I entered the hotel from a side door on the first floor with my child to avoid passing by anyone. We wore masks wherever we went and sanitized our hotel room surfaces using disinfecting wipes upon entry.
Day 4: Cambridge, Ohio to Knox County, Maine
Distance traveled: 853 miles
Total spent: $148.33
- Food: $38.19
- Gas: $51.75
- Tolls: $10
Our longest leg of the trip was almost 14 hours. We planned our first and second stops strategically to avoid what had been major outbreak areas, with our first break in Plainfield, Pennsylvania, an area that had recorded 584 cases and 46 deaths as of the time of our visit — less than other counties in that state that we would also be driving through.
The gas station where we stopped had a sign that stated the state’s regulation requiring customers to wear masks
If someone wasn’t wearing a mask, the sign said employees would assume it was for health reasons. Several people I passed were not wearing masks.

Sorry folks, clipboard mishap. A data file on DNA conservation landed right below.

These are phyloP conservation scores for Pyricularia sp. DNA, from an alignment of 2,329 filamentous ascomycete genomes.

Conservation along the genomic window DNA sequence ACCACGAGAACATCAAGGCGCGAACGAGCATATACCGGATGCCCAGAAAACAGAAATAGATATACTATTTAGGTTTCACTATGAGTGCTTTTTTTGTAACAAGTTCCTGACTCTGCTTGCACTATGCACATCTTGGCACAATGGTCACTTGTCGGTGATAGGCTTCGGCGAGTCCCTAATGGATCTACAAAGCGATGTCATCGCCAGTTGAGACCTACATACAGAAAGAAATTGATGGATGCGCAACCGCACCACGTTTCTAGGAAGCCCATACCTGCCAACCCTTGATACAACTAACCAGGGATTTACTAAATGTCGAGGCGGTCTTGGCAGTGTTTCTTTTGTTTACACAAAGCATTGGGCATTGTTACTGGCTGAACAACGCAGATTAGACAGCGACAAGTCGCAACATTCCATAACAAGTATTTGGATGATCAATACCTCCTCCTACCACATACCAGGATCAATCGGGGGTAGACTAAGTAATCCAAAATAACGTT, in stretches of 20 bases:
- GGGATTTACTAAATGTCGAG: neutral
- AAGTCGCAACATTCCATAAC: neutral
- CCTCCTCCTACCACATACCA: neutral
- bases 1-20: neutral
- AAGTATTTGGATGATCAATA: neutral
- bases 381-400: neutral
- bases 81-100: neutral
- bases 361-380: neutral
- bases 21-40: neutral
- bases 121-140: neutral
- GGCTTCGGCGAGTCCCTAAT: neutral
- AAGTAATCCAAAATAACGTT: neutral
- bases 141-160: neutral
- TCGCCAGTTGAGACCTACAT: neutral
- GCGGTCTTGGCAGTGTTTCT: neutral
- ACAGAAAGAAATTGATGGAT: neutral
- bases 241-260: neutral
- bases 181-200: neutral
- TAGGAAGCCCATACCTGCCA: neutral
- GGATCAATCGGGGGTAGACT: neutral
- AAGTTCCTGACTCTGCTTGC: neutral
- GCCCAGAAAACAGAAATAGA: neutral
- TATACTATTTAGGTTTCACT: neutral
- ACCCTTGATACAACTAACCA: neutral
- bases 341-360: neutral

The food court area had chairs blocked off to reduce the capacity of the indoor dining, though no one was eating inside when I was there. In the bathroom, signs were placed on stalls and certain stalls were closed to reduce the capacity.
We made it to Connecticut by dinnertime, and ordered pizza for curbside pickup
For our next stop, about four hours later, we selected a county in Tolland, Connecticut that had seen the second lowest number of cases in that state (the county with the lowest number of cases wasn’t on our route).
When we got gas, the sign posted outside told us that only two customers were allowed inside, but the bathroom was located outside so we didn’t have to go inside. For our meal for the night, we ordered pizza from a local restaurant online and got curbside pickup to go.